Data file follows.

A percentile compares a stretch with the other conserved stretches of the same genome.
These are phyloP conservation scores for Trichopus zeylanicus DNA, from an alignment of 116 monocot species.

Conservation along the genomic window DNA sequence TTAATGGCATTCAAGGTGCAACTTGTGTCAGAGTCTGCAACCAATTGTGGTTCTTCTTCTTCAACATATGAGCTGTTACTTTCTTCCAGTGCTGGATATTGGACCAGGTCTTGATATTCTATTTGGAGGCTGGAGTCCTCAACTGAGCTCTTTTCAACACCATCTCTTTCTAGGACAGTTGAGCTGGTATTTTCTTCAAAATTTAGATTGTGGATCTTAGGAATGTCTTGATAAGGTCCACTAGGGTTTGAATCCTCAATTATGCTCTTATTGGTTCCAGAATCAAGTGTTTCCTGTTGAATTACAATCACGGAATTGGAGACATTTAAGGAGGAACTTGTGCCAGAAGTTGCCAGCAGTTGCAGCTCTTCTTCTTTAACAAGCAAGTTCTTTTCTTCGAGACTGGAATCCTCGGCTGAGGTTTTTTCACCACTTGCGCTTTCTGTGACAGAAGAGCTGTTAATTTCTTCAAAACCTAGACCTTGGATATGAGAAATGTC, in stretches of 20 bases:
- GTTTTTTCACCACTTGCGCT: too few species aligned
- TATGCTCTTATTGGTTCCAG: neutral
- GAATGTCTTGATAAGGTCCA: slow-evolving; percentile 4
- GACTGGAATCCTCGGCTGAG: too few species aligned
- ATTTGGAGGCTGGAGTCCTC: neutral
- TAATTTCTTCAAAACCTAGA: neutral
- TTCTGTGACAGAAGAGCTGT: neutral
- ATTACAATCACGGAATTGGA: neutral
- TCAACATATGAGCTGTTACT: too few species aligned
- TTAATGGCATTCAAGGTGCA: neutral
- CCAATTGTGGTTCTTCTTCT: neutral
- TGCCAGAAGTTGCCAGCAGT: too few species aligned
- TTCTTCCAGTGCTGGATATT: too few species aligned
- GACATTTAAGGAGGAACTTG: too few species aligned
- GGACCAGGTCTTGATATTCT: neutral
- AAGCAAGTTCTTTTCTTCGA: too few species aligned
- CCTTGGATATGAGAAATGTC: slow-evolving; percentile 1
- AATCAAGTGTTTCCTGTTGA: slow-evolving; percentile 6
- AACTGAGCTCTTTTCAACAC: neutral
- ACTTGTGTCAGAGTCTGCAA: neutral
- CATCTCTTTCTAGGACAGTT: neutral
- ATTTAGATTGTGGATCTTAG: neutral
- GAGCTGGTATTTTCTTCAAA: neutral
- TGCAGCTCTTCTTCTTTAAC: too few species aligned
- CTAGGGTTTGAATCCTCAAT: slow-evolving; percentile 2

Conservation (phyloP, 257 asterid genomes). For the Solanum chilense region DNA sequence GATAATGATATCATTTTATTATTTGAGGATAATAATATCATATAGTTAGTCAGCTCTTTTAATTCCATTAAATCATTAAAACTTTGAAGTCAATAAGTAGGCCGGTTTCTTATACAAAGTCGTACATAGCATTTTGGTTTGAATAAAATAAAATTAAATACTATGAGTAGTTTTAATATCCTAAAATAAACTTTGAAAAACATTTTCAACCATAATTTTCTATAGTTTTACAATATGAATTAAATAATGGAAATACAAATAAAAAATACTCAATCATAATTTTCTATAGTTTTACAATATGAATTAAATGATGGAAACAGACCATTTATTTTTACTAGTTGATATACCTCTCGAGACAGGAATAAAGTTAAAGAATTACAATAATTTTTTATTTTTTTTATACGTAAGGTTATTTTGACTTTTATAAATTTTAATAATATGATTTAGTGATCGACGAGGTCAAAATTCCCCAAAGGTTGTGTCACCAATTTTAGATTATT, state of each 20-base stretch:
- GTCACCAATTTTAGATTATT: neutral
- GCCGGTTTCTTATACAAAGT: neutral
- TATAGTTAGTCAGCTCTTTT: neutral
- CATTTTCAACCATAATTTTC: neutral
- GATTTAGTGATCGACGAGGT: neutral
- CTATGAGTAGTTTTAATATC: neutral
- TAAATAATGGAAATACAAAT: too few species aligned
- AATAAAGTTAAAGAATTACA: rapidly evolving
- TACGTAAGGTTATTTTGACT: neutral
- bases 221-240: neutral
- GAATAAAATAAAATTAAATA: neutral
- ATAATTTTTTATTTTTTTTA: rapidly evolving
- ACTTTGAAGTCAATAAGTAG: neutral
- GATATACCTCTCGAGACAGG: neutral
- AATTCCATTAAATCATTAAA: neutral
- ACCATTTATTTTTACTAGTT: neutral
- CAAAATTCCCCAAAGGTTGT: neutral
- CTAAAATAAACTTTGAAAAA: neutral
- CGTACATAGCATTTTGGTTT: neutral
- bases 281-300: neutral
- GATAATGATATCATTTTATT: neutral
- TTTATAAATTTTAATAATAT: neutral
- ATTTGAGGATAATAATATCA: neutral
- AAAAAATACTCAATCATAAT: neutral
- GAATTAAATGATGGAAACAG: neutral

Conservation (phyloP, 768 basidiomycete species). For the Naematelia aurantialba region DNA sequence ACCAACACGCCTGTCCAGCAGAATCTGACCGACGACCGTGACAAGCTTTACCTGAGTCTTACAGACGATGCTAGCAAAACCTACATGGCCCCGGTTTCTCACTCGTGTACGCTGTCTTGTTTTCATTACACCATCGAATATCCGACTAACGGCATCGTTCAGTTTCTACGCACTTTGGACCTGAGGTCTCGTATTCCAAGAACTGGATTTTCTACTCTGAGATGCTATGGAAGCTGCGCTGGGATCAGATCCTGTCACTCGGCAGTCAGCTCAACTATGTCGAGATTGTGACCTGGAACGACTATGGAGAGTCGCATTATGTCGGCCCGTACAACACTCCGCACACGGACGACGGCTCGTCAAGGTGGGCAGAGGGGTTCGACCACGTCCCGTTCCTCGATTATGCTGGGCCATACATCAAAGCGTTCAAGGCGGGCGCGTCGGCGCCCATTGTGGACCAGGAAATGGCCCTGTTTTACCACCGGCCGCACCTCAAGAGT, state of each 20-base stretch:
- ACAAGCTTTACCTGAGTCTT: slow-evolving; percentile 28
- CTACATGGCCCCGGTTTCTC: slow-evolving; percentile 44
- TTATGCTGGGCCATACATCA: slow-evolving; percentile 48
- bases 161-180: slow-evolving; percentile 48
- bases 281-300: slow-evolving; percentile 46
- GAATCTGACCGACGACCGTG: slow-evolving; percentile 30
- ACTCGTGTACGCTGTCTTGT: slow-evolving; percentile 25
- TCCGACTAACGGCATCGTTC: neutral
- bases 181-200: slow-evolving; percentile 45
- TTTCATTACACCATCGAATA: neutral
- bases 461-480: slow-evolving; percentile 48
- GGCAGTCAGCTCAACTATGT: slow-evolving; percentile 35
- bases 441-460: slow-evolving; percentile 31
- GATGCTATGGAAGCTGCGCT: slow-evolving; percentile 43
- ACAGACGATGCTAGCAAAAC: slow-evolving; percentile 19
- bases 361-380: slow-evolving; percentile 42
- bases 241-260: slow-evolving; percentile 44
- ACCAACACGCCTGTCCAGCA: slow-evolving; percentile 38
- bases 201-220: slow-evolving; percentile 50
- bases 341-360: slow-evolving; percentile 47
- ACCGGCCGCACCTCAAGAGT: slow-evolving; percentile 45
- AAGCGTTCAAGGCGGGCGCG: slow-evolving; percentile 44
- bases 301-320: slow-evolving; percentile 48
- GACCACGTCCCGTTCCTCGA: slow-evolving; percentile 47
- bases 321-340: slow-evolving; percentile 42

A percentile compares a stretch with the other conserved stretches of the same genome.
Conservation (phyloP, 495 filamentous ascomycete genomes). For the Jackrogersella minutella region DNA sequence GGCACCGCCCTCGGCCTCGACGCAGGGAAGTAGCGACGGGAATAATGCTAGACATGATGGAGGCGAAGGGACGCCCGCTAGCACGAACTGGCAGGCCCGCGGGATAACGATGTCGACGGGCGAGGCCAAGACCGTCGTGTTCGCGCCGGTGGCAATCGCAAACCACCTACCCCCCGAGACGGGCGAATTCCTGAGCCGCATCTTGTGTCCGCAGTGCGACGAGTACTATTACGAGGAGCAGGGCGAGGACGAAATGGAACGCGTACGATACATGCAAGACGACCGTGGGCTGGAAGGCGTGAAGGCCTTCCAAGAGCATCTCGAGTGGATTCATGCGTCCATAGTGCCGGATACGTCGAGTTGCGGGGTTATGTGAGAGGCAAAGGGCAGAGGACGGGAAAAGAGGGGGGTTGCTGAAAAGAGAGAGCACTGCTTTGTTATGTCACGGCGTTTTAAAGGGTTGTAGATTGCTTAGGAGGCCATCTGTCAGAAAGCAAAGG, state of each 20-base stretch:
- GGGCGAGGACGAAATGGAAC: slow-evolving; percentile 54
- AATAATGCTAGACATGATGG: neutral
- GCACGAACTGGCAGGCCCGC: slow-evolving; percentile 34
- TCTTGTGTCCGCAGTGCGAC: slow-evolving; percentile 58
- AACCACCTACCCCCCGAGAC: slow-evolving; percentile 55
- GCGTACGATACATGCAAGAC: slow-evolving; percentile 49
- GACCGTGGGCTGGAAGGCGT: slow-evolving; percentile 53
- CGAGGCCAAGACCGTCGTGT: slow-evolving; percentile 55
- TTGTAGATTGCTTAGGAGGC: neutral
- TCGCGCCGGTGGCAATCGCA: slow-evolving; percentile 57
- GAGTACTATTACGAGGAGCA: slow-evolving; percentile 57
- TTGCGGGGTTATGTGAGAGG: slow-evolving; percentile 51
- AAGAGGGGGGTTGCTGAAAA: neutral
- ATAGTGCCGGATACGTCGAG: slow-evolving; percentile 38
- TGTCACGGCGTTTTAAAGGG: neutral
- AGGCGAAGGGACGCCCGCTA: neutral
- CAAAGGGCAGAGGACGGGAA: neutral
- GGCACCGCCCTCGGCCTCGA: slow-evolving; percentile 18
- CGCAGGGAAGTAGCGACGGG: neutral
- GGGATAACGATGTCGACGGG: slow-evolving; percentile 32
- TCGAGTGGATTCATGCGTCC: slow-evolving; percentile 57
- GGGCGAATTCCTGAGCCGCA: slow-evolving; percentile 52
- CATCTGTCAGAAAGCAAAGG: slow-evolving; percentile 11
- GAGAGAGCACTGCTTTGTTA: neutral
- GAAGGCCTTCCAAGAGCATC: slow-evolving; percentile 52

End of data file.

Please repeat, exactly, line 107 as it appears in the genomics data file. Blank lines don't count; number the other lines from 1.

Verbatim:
- GAAGGCCTTCCAAGAGCATC: slow-evolving; percentile 52